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The Duke University men’s basketball team was one of the weaker teams at their conference. A freshman had decided in February to sign up for the NBA draft and not play for the rest of the season. With a record of 13-11, the Blue Devils’ prospects of winning the NCAA tournament were among their worst in decades.
But by the hours after a win over Louisville on Wednesday night, Duke had avoided this college basketball season’s battle: a positive coronavirus test by a player or a coach. Then a player tested positive and Duke’s season ended on Thursday lunchtime.
“This season has been a challenge for every team across the country and as we’ve seen time and time again, this global pandemic is very cruel and not over yet,” said Mike Krzyzewski, Duke’s coach, in a statement after the team was forced off Atlantic Coast Conference tournament withdraw. “As many protective measures as we’ve put in place, no one is immune to this terrible virus.”
The decisions of the day, emerging from the ACC’s medical protocols regulating positive testing and mandatory quarantines, resulted in Duke, a five-time national champion, missing the NCAA tournament for the first time since 1995. (The 2020 tournament was canceled a year ago on the Friday before the brace was set and when Duke was 25-6 because of the virus.)
While this Duke team was not a terrible force like so many of its predecessors, its mandatory exit from basketball’s postseason was a warning throughout the sport of its greatest moment that the next few weeks could quickly go wrong.
The NCAA plans to welcome 68 teams to Indianapolis for the men’s competition starting next week and 64 to San Antonio for the women’s competition due to start March 21. Fans will be welcome to many games, with players, coaches, and others in specific roles being tested for the virus on a daily basis. The NCAA didn’t create a severely constrained environment like the NBA and other pro leagues used last season.
The health of the teams is so fluid that the bracket, which will be released for the men’s tournament on Sunday evening, does not freeze until 6 p.m. Eastern on Tuesday. Until then, replacement teams will be on standby to fly to Indiana if any team in the group is facing its own coronavirus crisis.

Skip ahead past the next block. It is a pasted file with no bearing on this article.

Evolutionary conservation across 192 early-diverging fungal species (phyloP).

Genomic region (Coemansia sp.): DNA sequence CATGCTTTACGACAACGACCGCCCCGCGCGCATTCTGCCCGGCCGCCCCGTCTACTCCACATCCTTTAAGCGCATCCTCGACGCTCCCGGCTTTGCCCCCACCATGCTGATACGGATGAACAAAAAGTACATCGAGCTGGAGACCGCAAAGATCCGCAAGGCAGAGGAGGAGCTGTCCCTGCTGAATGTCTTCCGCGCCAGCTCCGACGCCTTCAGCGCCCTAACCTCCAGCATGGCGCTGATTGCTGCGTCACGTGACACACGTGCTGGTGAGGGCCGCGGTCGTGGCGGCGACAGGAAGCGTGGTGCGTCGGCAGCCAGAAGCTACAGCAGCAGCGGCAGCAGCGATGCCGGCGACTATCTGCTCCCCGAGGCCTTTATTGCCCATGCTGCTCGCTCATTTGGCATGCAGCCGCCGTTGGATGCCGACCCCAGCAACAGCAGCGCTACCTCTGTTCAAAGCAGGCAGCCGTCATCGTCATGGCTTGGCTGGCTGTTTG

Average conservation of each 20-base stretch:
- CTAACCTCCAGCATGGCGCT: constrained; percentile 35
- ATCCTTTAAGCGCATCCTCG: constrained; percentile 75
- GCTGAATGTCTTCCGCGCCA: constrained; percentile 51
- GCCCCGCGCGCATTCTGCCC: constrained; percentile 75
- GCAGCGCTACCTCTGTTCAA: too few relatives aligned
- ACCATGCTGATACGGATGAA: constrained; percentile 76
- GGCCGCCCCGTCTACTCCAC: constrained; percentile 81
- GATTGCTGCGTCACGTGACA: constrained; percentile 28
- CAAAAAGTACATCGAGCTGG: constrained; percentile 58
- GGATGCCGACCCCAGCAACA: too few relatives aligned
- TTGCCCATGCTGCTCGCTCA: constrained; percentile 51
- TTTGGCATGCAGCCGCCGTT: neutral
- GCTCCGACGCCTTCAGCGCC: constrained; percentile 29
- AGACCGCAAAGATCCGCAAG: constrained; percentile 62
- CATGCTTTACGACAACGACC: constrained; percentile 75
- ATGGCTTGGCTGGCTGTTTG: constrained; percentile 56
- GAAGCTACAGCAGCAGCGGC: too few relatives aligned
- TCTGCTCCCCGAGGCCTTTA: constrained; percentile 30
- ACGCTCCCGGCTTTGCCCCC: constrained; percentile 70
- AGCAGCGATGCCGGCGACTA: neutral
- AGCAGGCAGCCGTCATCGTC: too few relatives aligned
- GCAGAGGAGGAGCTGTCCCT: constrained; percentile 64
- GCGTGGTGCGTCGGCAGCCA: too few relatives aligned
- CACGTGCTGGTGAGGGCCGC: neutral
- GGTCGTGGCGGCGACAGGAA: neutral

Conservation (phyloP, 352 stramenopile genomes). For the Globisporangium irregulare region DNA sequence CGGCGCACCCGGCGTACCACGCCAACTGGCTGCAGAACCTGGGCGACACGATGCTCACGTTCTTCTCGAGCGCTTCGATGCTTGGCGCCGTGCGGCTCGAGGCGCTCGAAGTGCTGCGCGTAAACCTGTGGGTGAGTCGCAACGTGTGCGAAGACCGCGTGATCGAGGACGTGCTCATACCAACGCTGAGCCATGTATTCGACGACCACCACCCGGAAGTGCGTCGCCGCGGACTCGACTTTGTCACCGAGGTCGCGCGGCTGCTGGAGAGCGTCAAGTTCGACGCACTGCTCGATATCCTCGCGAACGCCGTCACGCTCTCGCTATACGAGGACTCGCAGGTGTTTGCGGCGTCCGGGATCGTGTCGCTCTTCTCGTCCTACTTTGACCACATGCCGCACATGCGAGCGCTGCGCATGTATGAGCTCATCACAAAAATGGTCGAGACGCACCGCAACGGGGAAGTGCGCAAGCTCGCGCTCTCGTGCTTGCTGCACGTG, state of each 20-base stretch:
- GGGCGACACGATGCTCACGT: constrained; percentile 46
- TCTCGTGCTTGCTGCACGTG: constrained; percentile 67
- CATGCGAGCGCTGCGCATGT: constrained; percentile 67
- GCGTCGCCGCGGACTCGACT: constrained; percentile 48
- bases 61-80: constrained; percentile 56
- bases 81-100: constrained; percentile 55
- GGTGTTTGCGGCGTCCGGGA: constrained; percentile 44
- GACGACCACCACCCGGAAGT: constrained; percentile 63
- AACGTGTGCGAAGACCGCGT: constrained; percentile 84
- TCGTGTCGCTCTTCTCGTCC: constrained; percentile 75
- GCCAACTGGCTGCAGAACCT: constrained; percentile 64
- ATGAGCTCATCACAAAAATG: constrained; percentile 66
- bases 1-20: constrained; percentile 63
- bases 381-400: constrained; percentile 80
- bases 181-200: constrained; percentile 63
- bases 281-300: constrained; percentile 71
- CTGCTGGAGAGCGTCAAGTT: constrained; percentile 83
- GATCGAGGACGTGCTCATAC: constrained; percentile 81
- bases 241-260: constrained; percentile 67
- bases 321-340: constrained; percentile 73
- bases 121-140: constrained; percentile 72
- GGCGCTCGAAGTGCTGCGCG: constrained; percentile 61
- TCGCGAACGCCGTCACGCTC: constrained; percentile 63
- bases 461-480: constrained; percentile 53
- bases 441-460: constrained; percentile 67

And, as Duke saw on Wednesday and Thursday, these crises can invade the most guarded, funded, and well-monitored programs.
“Every coach in America is concerned about how fragile what we’re doing is,” said Leonard Hamilton, the Florida state coach who was scheduled to play against the Blue Devils on Thursday and who automatically advanced in the ACC tournament after Duke’s retirement . “You really have to stay in your own little team bubble, where you go, where you eat, where you sleep, who your friends are, who you come in contact with, what sacrifices you have to make.”
He added, “You can be the most disciplined person in the world, but by chance you come across something you don’t even know where it came from. This is what we all face. “
According to the protocols of the ACC, basketball is classified as a high risk sport and the players are tested regularly. But one of the biggest roster management problems in any sport over the past year has been contact tracing, which can affect most or all of the team in a short amount of time. In fact, Duke sporting director Kevin White suggested Thursday that all Duke players had been quarantined. In December, the Duke women’s team ended its season prematurely, citing safety concerns related to the pandemic.
NCAA officials hope the systems they have put in place in Indiana and Texas will allow tournaments, which are critical to the association’s finances, to proceed without breakouts. But they have also set a guideline for when a team must leave the individual eliminations: If a school does not have at least five eligible, healthy players.
Duke’s experience, including requiring players to be quarantined for at least seven days, has again shown how quickly a squad can split up. But Thursday was also a reminder that one team’s problems don’t necessarily affect another team’s chances of continuing to play.
Louisville, which beat Duke between 70 and 56 on Wednesday night, was quick to say Thursday that it didn’t believe any of its players would be affected by the contact tracing, an assessment largely borne by the digital tracking devices that the players are using Use during games and games will also wear during team activities at national tournaments.
“Our group is being tested daily and is on the way to completing the required consecutive days of negative tests to enter the NCAA tournament,” said Louisville.
But despite the optimism the sport has given the Louisville-style chances of advancing anyway, there’s virtually no one who believes March and early April will prove to be easy.
Mitch Barnhart, Kentucky’s sports director and chairman of the NCAA tournament selection committee, said this week before Duke’s retirement: “We’ve come this far, so now we’re hoping to cross the finish line three weeks from Monday.”
Adam Zagoria contributed to the coverage.